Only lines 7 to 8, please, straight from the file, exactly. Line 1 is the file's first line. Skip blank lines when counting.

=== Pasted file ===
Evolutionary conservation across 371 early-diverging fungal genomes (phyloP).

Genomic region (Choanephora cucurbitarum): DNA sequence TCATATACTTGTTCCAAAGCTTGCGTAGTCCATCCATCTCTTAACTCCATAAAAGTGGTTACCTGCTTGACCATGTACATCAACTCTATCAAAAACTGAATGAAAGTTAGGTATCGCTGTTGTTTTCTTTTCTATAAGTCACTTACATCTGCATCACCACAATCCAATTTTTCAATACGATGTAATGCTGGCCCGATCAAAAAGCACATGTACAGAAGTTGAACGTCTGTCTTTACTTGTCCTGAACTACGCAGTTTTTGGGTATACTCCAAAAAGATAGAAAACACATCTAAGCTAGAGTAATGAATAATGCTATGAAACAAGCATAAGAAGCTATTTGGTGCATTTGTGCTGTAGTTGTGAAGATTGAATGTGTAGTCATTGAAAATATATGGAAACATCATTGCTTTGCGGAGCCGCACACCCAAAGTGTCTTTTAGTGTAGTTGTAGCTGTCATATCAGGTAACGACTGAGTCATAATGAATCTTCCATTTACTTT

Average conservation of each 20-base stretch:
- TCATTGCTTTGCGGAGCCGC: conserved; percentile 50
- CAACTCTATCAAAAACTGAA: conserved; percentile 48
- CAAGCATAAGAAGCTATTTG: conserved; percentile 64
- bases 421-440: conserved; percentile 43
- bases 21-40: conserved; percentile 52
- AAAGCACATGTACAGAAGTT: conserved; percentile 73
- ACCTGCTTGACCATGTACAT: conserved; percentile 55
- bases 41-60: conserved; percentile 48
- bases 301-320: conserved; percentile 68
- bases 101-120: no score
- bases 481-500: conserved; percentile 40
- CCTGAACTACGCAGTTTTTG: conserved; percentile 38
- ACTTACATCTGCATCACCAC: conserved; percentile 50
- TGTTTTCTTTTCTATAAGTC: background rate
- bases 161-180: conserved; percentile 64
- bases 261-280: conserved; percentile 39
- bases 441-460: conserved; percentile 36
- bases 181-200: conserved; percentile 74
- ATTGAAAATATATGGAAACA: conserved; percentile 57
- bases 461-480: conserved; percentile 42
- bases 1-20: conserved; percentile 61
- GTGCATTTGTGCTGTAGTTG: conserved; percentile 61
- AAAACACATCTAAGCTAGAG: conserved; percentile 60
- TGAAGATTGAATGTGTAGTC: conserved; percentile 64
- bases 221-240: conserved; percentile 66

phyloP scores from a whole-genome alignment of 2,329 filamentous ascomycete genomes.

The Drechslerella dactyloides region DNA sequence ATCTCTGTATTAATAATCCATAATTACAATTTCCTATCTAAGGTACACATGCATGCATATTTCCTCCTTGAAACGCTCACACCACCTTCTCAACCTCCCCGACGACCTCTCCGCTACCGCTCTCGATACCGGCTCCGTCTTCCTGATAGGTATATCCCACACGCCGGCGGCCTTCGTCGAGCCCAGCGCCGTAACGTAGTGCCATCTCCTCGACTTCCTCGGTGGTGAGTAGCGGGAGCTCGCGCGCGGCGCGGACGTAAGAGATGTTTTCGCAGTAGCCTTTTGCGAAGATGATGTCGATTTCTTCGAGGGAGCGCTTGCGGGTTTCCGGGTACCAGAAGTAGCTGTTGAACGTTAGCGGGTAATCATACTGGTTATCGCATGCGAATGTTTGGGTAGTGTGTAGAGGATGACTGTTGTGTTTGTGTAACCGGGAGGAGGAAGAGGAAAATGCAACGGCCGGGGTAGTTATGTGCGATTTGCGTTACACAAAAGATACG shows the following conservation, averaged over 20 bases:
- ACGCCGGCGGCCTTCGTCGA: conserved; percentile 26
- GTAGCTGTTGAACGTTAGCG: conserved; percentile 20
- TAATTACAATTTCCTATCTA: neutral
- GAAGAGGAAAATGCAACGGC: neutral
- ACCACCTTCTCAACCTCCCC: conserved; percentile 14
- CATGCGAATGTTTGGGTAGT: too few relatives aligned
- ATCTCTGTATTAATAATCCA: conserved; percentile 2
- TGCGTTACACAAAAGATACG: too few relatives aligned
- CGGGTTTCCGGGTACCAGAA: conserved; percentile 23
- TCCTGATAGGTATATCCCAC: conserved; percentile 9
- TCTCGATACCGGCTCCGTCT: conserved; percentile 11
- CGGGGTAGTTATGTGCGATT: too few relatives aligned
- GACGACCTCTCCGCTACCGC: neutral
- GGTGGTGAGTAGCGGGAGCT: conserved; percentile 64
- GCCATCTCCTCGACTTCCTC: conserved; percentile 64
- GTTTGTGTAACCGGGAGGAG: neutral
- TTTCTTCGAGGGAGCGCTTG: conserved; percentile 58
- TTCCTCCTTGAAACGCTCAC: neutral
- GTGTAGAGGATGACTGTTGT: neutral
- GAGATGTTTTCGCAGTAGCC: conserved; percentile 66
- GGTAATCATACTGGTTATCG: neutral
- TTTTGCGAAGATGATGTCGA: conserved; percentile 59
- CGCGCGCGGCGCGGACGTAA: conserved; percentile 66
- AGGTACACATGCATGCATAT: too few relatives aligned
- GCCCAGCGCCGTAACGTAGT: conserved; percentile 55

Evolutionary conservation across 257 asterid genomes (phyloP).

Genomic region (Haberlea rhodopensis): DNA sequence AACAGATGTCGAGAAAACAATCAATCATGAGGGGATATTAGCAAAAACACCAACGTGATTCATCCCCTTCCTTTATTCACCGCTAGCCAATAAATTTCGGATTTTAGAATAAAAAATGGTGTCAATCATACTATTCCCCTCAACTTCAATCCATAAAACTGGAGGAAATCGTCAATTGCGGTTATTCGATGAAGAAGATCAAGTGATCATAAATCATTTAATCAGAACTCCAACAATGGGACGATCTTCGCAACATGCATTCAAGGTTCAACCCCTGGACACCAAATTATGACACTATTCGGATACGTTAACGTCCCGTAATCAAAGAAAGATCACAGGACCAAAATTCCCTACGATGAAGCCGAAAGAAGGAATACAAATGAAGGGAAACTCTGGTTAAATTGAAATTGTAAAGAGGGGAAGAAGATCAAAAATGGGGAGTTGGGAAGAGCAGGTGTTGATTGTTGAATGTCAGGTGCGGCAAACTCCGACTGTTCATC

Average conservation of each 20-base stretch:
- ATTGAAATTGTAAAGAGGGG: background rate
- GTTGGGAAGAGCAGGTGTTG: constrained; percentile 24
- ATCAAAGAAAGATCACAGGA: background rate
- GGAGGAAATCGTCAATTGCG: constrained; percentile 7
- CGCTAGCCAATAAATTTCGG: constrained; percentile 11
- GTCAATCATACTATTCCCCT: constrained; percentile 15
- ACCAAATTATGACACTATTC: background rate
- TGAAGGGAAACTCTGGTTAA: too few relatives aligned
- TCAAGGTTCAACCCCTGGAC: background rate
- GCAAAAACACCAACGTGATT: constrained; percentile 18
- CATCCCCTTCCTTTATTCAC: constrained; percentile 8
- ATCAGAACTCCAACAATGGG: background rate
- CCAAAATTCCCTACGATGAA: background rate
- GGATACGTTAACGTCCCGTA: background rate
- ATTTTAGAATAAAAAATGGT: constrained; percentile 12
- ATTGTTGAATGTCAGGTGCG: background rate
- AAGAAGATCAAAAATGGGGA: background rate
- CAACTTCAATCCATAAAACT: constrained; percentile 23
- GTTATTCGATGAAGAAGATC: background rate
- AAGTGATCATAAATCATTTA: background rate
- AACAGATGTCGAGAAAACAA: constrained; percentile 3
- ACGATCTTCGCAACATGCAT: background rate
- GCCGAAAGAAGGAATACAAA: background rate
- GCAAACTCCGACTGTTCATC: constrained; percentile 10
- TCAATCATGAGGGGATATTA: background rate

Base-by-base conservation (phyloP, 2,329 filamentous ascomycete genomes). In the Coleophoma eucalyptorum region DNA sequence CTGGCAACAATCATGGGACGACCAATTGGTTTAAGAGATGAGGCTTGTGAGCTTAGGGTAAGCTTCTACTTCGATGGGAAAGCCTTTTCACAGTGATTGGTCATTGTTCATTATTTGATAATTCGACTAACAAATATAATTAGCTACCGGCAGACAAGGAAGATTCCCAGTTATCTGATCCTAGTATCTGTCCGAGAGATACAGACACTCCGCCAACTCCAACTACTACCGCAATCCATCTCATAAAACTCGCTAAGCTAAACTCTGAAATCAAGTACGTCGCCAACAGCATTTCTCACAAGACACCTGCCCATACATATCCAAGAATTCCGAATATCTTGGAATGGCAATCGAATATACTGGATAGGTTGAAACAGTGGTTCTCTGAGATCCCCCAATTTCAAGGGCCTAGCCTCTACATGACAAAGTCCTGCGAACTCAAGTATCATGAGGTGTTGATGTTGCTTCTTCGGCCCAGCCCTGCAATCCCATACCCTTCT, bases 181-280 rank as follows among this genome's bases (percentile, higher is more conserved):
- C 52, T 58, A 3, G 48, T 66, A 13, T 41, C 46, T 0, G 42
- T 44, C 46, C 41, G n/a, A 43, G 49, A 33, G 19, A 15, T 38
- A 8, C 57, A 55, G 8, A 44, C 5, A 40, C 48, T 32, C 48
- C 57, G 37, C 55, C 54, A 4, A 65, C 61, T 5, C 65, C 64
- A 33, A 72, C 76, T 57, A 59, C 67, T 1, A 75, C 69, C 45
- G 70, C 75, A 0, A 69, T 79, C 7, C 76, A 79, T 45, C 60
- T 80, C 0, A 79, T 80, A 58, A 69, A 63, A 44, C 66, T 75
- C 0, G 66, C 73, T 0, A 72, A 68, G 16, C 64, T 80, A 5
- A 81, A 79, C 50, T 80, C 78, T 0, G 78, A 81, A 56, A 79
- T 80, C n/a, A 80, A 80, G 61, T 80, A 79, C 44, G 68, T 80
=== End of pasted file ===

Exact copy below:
- bases 421-440: conserved; percentile 43
- bases 21-40: conserved; percentile 52